Reuters’ Toby Zakaria will be live blogging the Obama speech on Tuesday night.
If President Barack Obama opts to increase the number of U.S. troops in Afghanistan next week, the decision could be underscored by something a bit unusual for his policies: growing U.S. public support.
Polling data have shown for a while now that most Americans don’t favor many of Obama’s policy positions, despite his enduring personal popularity.
A USA Today/Gallup poll depicts Obama battling headwinds on a number of fronts: Americans oppose the closing of Gitmo by more than a 2-to-1 margin; those against healthcare reform edge out those in favor by 5 percentage points; and most don’t want accused Sept. 11 mastermind Khalid Sheikh Mohammed tried in civilian court in New York City.
Afghanistan is no cakewalk, either. Public opinion is divided over the question of more troops and 55 percent of Americans disapprove of the president’s handling of the war up to now — a reversal of his 56 percent approval rating four months ago.
But the polling data, compiled Nov. 20-22, might also suggest a silver lining for the president as he nears an announcement that could send 30,000 more troops to Afghanistan.
Less than half of Americans — 47 percent — favor a troop increase. But that’s up from 42 percent in a Nov. 5-8 survey.
Plus, the opposition is down: 39 percent of Americans now want the president to reduce the U.S. military footprint, vs. 44 percent earlier.
What hasn’t changed for Obama is that Republicans, not fellow Democrats, are his best buddies when it comes to increasing troops. Seventy-two percent of Republicans back a bigger U.S. force in Afghanistan, while 57 percent of Democrats say it’s time to start pulling out.
President Barack Obama summoned his war council today for what may be a pivotal meeting as he decides what to do in Afghanistan. While Obama weighs up his options on whether to send in more troops — with most money on about 30,000 more — he might also glance at the latest round of public opinion polls on Afghanistan.One by the Pew Research Center put Obama’s favorable job rating on Afghanistan at 36 percent, sharply down from 49 percent in July.On troop levels in Afghanistan, 40 percent say there should be fewer U.S. soldiers, 32 percent approve of an increase while 19 percent say current troop levels are satisfactory.A CNN/Opinion Research Corporation survey released today found that 56 percent of respondents opposed sending more U.S. troops to Afghanistan while 42 percent supported additional forces.Which way are you leaning? More troops, less, the same? Stay, go, the status quo? As commander-in-chief, will Obama go the way of Goldilocks and take the middle road, or will there be a surprise?Click here for more Reuters political coveragePhoto credit: Reuters/Jason Reed (Obama making statement about Fort Hood shootings)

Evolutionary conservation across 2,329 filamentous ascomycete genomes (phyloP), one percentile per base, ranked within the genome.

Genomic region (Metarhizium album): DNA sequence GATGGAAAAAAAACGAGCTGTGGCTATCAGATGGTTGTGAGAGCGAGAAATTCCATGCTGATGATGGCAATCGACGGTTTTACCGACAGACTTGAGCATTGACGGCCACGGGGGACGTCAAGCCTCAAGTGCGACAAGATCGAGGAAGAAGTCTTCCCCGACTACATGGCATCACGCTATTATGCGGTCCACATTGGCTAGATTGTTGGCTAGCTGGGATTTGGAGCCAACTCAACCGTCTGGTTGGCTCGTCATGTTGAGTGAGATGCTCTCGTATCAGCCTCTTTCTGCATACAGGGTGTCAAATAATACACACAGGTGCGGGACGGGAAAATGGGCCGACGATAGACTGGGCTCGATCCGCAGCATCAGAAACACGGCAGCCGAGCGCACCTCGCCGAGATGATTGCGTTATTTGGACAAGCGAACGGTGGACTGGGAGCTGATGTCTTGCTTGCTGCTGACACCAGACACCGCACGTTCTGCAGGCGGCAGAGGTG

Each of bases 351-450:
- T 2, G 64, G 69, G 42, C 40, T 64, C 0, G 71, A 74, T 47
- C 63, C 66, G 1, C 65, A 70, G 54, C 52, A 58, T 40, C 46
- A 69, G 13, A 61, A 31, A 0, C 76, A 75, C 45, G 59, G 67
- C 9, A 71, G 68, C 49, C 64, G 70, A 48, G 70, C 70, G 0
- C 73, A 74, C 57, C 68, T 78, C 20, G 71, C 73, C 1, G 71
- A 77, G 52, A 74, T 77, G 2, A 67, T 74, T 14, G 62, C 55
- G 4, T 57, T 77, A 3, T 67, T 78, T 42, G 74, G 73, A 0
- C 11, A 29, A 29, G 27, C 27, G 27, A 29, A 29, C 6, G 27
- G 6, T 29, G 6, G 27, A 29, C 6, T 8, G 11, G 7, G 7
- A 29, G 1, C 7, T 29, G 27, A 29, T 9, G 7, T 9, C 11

President Barack Obama walked in the rain among the graves of U.S. casualties from the Iraq and Afghan wars at Arlington National Cemetery and took an unscheduled detour into section 60, a thicket of simple white headstones, to mark Veterans Day.
Larry Downing is a Reuters senior staff photographer assigned to the White House. He shares that duty with three other staff photographers. He has lived in Washington since 1977 and has been assigned to cover the White House, since 1978. President Barack Obama is the sixth president Larry has photographed.
As President Barack Obama nears a decision on whether to send more U.S. troops to Afghanistan, some experts say he should consider the signal his decision will send about his broader commitment to the war, which has grown increasingly unpopular at home.
Absolutely they are on good terms…